A patient with liver failure is in critical condition from an infection after his liver transplant operation was interrupted when the donor was posthumously found to have had cancer.
The patient, Stephen Lee, was hospitalised earlier this year with liver failure and cirrhosis, reported Apple Daily. He was transferred from the Pamela Youde Nethersole Eastern Hospital to Queen Mary Hospital when his condition worsened in August.
The couple was overjoyed when they were notified last Tuesday by the hospital that there was a suitable liver. However, the operation was stopped midway after the Prince of Wales Hospital in Sha Tin discovered that the organ donor had a cancerous mass in her kidney and deemed her liver unfit for transplant. Lee’s condition took a turn for the worse after an infection arose from having his abdomen opened in preparation for the transplant.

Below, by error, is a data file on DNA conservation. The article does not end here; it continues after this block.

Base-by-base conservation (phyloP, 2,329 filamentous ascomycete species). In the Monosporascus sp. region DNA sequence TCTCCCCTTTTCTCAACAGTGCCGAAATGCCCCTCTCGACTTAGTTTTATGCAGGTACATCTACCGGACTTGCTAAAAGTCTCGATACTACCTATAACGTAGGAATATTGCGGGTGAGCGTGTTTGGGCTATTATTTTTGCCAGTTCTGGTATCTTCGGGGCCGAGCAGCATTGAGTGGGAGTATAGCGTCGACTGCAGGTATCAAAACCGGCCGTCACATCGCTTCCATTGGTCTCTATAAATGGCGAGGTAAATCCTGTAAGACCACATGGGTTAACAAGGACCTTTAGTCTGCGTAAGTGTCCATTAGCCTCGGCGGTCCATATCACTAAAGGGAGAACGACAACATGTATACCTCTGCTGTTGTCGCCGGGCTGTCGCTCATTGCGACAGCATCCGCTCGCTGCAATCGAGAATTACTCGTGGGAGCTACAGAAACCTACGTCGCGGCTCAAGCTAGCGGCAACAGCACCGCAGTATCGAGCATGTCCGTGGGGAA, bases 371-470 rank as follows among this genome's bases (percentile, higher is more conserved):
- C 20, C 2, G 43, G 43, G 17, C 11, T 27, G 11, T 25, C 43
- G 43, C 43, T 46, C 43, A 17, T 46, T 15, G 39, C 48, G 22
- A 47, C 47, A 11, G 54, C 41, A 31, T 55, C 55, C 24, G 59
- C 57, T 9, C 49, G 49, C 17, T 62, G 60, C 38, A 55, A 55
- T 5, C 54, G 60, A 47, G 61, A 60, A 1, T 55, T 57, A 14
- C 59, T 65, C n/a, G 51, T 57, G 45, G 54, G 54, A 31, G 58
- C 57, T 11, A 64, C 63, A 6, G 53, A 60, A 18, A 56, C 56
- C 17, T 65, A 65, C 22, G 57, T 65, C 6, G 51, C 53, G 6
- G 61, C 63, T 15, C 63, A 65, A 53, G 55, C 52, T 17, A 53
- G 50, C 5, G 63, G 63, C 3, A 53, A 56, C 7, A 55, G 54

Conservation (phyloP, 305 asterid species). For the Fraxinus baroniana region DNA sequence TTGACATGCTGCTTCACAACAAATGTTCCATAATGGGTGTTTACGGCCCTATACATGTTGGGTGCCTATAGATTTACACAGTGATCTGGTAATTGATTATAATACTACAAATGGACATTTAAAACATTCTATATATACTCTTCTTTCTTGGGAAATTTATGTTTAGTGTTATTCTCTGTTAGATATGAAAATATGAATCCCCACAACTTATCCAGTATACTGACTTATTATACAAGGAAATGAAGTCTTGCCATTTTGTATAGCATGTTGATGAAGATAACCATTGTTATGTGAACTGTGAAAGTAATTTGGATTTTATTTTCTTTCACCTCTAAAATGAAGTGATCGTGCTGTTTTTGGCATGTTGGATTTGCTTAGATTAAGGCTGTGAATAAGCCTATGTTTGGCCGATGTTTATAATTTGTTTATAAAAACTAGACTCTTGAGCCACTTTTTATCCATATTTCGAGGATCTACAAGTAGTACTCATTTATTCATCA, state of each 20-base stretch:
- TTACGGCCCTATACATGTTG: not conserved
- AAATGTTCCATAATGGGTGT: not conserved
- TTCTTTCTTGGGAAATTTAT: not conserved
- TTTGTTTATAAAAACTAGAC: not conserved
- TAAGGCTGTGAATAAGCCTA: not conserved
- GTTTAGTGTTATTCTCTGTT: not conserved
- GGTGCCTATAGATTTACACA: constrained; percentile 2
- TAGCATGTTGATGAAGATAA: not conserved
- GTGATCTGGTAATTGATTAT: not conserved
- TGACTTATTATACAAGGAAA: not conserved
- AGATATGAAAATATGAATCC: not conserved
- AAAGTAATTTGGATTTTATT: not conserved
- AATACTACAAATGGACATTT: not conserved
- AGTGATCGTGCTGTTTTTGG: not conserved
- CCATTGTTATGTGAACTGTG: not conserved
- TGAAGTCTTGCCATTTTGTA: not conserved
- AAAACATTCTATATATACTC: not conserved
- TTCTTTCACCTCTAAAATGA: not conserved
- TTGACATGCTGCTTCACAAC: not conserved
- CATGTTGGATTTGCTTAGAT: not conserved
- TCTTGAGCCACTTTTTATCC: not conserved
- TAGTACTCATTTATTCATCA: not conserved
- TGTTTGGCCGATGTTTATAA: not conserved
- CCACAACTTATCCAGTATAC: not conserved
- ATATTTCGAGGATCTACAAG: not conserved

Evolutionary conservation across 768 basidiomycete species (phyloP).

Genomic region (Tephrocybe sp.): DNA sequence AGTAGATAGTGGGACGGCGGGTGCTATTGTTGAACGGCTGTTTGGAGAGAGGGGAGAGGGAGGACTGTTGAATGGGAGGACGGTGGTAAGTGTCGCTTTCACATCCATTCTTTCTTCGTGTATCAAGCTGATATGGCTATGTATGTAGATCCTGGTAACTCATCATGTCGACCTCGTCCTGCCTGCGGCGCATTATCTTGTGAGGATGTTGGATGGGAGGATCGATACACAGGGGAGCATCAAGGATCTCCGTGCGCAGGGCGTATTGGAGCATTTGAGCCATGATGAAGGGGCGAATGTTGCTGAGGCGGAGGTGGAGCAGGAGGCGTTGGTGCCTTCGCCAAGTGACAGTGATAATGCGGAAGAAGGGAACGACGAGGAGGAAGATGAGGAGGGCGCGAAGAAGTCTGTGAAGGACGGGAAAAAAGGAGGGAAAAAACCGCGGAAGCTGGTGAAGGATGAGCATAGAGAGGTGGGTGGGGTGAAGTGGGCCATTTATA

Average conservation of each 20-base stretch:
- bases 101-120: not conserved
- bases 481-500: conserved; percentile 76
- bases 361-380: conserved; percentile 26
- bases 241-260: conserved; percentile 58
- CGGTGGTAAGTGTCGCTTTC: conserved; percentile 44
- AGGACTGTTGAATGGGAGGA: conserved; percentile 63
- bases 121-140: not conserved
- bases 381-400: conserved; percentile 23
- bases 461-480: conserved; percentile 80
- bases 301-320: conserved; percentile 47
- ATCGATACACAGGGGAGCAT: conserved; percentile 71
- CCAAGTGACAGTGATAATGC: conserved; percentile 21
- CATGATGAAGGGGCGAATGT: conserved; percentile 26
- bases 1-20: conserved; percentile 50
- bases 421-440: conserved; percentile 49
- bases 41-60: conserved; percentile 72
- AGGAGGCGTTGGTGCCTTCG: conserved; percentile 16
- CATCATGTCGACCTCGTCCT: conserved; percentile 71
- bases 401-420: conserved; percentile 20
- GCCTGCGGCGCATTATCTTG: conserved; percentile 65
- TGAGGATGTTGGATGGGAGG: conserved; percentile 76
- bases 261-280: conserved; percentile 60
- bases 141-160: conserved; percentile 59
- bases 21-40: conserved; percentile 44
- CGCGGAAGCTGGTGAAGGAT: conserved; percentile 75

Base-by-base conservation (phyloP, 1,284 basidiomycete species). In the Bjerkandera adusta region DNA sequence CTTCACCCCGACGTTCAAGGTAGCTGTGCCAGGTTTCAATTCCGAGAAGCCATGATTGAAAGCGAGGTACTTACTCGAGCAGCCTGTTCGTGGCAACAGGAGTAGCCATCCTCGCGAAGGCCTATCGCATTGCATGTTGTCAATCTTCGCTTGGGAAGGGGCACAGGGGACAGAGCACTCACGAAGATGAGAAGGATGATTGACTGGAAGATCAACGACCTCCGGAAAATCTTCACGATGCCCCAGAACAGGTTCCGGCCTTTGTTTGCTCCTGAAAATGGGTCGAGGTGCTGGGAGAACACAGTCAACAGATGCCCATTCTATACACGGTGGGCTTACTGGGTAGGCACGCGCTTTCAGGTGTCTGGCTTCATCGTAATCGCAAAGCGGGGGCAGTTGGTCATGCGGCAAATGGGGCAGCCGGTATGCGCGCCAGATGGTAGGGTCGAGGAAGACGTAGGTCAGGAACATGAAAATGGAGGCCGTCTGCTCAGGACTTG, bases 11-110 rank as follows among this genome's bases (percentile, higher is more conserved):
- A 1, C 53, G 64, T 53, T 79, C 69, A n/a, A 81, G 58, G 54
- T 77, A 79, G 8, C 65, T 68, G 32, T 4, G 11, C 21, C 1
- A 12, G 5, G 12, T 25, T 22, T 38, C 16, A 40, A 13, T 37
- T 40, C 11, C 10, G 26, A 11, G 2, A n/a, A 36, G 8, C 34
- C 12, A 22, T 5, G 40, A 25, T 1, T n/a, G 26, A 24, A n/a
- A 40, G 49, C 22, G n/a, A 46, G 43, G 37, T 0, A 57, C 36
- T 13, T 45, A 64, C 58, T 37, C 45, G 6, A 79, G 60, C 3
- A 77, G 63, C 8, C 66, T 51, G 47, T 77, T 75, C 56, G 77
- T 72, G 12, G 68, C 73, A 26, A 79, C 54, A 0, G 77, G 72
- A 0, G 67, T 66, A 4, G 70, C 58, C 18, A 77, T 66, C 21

Mrs Lee said that she was devastated when she received the news last week. The family has no plans for holding the hospital accountable and is appealing to those with O-type blood to donate their liver. “The hospital is certainly responsible, but right now I just want my husband to recover,” Mrs Lee told Oriental Daily.
Last week, two patients at the Prince of Wales Hospital received heart and lung donations from the same deceased stroke patient who was posthumously found to have cancer. By the time the cancer was discovered, the transplants were already in progress. But after assessments, it was decided that the liver and the kidney should not be used.
In the same week, a tuberculosis patient had a quarter of his lung mistakenly removed after the Pamela Youde Nethersole Eastern Hospital misdiagnosed him with lung cancer.
- 5 years on: I was one of China’s rights lawyers – detained, tortured but hopeful for the future
- Hong Kong security law: New police powers to surveil lawyers a ‘major threat’, barrister and legal scholars say
- Hong Kong legislative primaries may violate national security law, mainland affairs minister warns